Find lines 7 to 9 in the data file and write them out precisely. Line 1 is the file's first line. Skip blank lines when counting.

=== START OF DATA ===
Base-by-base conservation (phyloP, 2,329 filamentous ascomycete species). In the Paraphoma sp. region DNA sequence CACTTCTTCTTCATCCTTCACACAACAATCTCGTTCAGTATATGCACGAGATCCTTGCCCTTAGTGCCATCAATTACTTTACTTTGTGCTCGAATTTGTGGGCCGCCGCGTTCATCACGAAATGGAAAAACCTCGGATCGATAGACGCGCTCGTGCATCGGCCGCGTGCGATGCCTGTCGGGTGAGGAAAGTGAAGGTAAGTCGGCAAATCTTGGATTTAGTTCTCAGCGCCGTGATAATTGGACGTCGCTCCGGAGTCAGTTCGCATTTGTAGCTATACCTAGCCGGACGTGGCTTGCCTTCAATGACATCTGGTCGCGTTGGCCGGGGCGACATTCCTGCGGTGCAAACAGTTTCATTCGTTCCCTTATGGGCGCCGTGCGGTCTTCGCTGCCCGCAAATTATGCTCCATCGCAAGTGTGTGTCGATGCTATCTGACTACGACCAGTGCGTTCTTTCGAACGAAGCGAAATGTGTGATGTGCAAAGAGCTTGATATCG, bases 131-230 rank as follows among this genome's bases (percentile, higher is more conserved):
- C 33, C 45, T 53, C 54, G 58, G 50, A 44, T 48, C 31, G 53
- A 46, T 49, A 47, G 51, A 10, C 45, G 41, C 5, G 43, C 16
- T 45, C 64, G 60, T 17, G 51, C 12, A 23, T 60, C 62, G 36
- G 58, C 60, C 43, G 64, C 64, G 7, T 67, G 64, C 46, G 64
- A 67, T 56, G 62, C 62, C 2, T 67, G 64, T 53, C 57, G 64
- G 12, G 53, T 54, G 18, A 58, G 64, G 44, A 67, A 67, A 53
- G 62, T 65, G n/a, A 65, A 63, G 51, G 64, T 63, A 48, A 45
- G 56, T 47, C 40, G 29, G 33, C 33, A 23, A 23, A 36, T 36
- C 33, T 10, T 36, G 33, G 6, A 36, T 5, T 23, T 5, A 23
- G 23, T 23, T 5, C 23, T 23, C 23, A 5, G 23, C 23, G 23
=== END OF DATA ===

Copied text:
- G 12, G 53, T 54, G 18, A 58, G 64, G 44, A 67, A 67, A 53
- G 62, T 65, G n/a, A 65, A 63, G 51, G 64, T 63, A 48, A 45
- G 56, T 47, C 40, G 29, G 33, C 33, A 23, A 23, A 36, T 36